The fact that GM priced the entry level Volt over $40k for the first year was an unnecessary own goal as well. All the critics used that pricing blunder to beat the Volt over the head with for a full year. Once the price of the pack dropped from $1000 a kWh (the first year) to under $200 a kWh (the last couple years) GM should have taken the opportunity to turn the Volt into a CUV of sorts. Stretch the interior (and the wheelbase) by a couple inches and sacrifice a bit of efficiency for utility. They didn’t and demand never went back up to the levels we saw in 2013-2014.

Chevrolet representatives at the Toronto autoshow were very strong in stating that a Voltec CUV is most certainly coming soon.

I have heard that as well. But I really don’t believe much of anything from GM any more. I like my Volt a lot, but I don’t think I will buy another GM product. After hearing Pam and Pablo lie through their teeth at the DC Car Show, I just don’t like the people, and now the product isn’t that great either.

Any more?

It’s bad enough words of warning about how Two-Mode was handled and concern expressed from the bankruptcy recovery task-force wasn’t taken seriously. But then GM disregarded advice about how to make the second Volt appeal to a wider audience. How many times will GM be given a free pass? Remember, it was enthusiasts who encouraged the disastrous course that was taken.

Those of us who pointed out those details, noting observations to confirm the terrible choices being made were treated poorly (to put it politely) for our effort. And we were correct! It really did all fall apart… and for the reasons stated way back when it was playing!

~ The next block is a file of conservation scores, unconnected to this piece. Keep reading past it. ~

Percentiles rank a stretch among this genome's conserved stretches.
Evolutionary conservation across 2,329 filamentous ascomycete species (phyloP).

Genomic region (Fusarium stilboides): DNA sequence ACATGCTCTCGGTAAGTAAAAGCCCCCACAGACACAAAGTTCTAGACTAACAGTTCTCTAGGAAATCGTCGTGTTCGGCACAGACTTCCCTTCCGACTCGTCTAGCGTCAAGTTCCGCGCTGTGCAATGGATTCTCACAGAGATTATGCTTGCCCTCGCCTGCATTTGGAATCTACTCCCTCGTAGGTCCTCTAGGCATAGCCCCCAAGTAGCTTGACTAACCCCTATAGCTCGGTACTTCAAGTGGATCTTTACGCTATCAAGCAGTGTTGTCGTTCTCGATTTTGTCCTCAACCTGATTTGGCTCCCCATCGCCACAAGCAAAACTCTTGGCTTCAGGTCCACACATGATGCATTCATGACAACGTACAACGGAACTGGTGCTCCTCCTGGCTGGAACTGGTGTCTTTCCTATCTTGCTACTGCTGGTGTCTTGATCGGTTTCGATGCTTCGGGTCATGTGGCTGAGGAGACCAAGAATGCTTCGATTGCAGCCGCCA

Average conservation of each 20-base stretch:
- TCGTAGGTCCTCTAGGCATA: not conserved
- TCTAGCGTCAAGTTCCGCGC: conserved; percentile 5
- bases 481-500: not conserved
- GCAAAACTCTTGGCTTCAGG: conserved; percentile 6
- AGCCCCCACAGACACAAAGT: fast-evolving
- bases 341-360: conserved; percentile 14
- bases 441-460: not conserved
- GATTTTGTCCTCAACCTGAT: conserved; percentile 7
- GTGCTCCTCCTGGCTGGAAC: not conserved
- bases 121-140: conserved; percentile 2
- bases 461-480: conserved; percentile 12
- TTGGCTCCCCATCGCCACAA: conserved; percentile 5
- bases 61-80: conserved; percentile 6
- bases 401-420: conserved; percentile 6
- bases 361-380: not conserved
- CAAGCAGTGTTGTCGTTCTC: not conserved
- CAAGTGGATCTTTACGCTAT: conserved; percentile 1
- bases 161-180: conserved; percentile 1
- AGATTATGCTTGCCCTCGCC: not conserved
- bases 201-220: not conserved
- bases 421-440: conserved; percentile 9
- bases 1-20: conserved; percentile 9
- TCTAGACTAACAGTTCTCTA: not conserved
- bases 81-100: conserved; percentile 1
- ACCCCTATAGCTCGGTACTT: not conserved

Still out sells the crappy Prius with a plug since 2012… Yes, Toyota went into a cave for couple years once the HOV sticker ran out. And it came back with 25 miles of range ONLY BECAUSE THAT IS THE NEW MINIMUM REQUIREMENT IN CA FOR INCENTIVES AND HOV STICKERS.

Shut your Toyota arse kissing pie holes for once… seriously…

You are spot on. The extended range concept works well for a lot of drivers including me. Strangely, I wasn’t aware of just how well until I owned one. I’d buy another Volt tomorrow.


Well, GM showing their true colors here.

I say this as a Bolt owner (and generally, a happy one).

This is the kind of thing that makes me so suspicious of GM, and makes me tolerate Tesla’s nonsense. At least Tesla is trying to succeed in the EV space.

In their (very limited) defense, they advocated for legislation that would extend/reform the $7500 tax credit, but were not successful.

They seemingly decided the Volt couldn’t be competitive without it.

Very disappointing that they stopped production early, especially given that the factory will now remain open until 2020.
I’m extremely disappointed in that.

Do Not Read Between The Lines

They had previously said 2019 would be the last year. They don’t need the Volt any more. They have the Bolt, which is far more valuable. 3 times the credits, and ZEV rather than TZEV.